To help guide that approach and as directed by the President’s executive order, we established the first White House Office of Environmental Justice. The President appointed Dr. Jalonne White-Newsome to lead that team as the first Federal Chief Environmental Justice Officer.

And it is not just us – agencies across the federal government are dedicating staff in their offices and bureaus to focus on delivering environmental justice. 

The President’s executive order is also forward-looking and tasks federal agencies to better protect communities from pollution and environmental harms.

When we look out for impacted communities across the government, we are looking out for our children – for current and future generations to help end the cycle of environmental injustice. 

Though that takes many forms, our Administration has worked diligently to finalize strong regulations and direct funding in a way that will have far reaching impacts in every corner of the country.  

So communities will have clean air to breathe, EPA finalized stronger clean air standards for chemical plants. And to address another toxic substance linked to cancer, we moved ahead on a historic ban on ongoing uses of asbestos. 

So every person in this country has clean water, we are replacing lead pipes within ten years and recently set the first national standard to address PFAS in drinking water. 

We are doing all of this with the backing of funding through President Biden’s Investing in America agenda to support communities as they undertake this work, so no one has to worry about getting poisoned from their tap water.

And to help clean up and provide everyone with healthy lands on which to live, we are unleashing historic funding to clean up abandoned oil and gas wells, orphaned coal mines, and contaminated sites with hazardous waste known as Superfund sites.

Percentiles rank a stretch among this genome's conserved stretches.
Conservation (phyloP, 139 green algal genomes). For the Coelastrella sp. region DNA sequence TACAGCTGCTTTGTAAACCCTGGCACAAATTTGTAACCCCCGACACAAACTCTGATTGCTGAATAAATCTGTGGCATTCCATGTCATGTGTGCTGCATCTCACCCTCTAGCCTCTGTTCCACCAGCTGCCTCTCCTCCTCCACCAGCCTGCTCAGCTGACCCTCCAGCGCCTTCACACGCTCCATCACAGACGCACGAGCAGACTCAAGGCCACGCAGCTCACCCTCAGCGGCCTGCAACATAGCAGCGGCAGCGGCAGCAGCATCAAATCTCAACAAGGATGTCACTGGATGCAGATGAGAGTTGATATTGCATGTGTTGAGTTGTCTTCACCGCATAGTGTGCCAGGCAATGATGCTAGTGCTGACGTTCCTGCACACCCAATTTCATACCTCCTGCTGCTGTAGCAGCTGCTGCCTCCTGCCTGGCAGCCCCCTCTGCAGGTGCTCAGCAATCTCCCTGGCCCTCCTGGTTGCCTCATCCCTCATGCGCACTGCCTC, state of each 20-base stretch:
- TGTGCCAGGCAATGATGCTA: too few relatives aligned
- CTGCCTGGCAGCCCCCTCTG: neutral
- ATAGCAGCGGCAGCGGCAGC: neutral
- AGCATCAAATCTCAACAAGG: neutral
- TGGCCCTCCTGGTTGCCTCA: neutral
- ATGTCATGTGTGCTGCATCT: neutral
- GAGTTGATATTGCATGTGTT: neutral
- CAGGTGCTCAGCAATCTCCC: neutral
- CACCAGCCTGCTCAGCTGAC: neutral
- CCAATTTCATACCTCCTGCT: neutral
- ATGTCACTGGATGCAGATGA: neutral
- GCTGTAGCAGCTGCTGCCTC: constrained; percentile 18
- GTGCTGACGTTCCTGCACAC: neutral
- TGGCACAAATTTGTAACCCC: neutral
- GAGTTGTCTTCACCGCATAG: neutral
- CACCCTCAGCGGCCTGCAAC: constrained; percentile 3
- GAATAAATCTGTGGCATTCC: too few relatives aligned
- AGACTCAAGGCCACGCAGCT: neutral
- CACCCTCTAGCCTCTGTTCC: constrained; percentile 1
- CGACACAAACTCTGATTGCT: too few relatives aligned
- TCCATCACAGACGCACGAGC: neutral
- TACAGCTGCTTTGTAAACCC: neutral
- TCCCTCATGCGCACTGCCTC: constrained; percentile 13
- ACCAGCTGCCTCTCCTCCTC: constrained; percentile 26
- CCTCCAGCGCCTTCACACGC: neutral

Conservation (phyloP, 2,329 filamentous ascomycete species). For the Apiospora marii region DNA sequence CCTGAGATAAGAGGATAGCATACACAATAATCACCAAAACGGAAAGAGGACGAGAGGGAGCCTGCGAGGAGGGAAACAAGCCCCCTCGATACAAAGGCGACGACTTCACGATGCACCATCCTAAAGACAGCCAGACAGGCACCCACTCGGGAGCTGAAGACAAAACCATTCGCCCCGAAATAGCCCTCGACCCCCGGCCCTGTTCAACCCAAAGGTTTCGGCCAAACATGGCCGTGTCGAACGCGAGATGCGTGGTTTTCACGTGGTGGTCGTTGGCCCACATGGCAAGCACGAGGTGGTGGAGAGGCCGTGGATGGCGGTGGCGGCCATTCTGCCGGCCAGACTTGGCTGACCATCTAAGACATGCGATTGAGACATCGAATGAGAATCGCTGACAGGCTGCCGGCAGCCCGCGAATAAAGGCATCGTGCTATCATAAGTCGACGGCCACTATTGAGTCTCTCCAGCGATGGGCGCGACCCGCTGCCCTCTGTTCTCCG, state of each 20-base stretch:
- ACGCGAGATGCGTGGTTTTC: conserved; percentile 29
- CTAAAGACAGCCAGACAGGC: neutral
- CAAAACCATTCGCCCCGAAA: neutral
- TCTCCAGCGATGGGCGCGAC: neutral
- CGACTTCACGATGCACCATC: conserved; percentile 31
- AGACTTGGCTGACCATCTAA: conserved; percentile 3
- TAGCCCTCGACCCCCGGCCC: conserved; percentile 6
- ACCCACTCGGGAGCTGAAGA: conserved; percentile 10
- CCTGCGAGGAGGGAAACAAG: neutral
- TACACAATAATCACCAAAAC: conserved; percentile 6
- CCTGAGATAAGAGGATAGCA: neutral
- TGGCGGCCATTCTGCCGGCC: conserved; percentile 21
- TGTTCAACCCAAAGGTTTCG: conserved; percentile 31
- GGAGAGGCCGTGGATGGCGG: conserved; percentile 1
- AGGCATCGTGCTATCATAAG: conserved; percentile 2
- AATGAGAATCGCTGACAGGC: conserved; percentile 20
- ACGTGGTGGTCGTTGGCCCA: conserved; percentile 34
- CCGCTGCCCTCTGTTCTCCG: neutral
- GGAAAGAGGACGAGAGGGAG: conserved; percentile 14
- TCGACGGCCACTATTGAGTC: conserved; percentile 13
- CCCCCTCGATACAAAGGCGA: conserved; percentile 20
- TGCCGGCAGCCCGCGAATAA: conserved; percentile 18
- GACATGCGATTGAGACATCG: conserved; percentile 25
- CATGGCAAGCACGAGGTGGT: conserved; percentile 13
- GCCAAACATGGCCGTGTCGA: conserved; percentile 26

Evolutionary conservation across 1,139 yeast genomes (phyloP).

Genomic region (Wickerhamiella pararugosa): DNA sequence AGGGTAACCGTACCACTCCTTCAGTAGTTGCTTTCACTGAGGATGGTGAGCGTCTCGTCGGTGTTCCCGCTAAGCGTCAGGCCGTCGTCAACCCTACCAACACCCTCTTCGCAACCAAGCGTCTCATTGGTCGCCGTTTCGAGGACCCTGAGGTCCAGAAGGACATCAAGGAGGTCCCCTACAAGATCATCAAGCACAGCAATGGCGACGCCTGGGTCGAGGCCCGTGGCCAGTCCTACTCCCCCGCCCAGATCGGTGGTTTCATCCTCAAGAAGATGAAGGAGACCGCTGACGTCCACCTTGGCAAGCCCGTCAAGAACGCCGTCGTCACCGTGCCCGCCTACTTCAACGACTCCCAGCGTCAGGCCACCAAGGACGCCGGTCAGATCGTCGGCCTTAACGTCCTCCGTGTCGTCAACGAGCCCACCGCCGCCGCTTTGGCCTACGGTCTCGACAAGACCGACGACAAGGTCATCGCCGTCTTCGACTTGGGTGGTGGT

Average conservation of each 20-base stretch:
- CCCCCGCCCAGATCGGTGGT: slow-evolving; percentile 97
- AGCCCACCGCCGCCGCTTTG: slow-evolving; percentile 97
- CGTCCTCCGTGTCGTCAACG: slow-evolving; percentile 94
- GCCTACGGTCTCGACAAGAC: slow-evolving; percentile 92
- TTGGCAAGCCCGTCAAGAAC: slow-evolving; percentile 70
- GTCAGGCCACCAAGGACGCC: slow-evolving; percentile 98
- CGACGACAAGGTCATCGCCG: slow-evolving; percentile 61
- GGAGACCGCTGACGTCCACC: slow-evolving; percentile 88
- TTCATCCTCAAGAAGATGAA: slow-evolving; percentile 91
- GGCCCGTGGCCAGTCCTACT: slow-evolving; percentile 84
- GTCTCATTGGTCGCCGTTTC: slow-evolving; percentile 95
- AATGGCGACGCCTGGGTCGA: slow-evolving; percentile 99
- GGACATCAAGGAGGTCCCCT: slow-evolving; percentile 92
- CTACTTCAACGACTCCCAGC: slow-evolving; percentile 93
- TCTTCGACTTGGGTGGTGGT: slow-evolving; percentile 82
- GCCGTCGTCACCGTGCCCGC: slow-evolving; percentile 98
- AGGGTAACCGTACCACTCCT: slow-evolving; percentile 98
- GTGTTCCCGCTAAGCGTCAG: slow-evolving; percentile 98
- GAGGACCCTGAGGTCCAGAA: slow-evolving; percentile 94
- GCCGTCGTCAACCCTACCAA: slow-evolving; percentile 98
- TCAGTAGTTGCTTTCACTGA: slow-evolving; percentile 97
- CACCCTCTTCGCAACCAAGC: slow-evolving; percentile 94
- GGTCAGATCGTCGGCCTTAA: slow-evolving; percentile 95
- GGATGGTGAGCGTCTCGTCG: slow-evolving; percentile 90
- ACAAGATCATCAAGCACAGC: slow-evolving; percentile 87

These are just a few examples of how the Biden-Harris Administration is applying a variety of tools from different federal agencies and the White House that will make a significant difference to address the combined or cumulative impacts some communities are facing. 

I want to take a step back and share an example of what these actions mean for communities.

In Oakdale, Minnesota, a chemical plant dumped PFAS-containing waste for decades, contaminating the community’s drinking water. Cancer was found to be a far more likely cause of death in children there than in neighboring communities.

Among those impacted by cancer was Amara Strande, who spent her final months calling for action. After years of battling tumors and more than 20 surgeries, Amara passed away one year ago this month – just before her 21st birthday.

There are countless others who have lost their lives to environmental injustice.  

The steps we have taken set in motion a future where no child, or community – no family, no parent – experiences the devastation that Oakdale or any other community has seen.

This is the frame that will support environmental justice into the future. 

And as we continue this important work, we are connecting with communities on the ground. Because we need people to know that we have their back and to create opportunities to learn from them. 

On the same day that the President signed his new environmental justice Executive Order, we launched the White House Campaign for Environmental Justice. Our Office of Environmental Justice continues to lead that effort alongside our federal agency partners. 

Last year CEQ joined convenings across the U.S. – from Los Angeles, California, and Reno, Nevada; to Chicago, Illinois, and Raleigh, North Carolina; to New Orleans, Louisiana – and beyond.  

The things we learn from communities on the frontlines inform our policies and programming across the Administration.  

We heard that local organizations and non-profits and partners needed more support in the form of grant writing, capacity building, and navigating the federal grant process.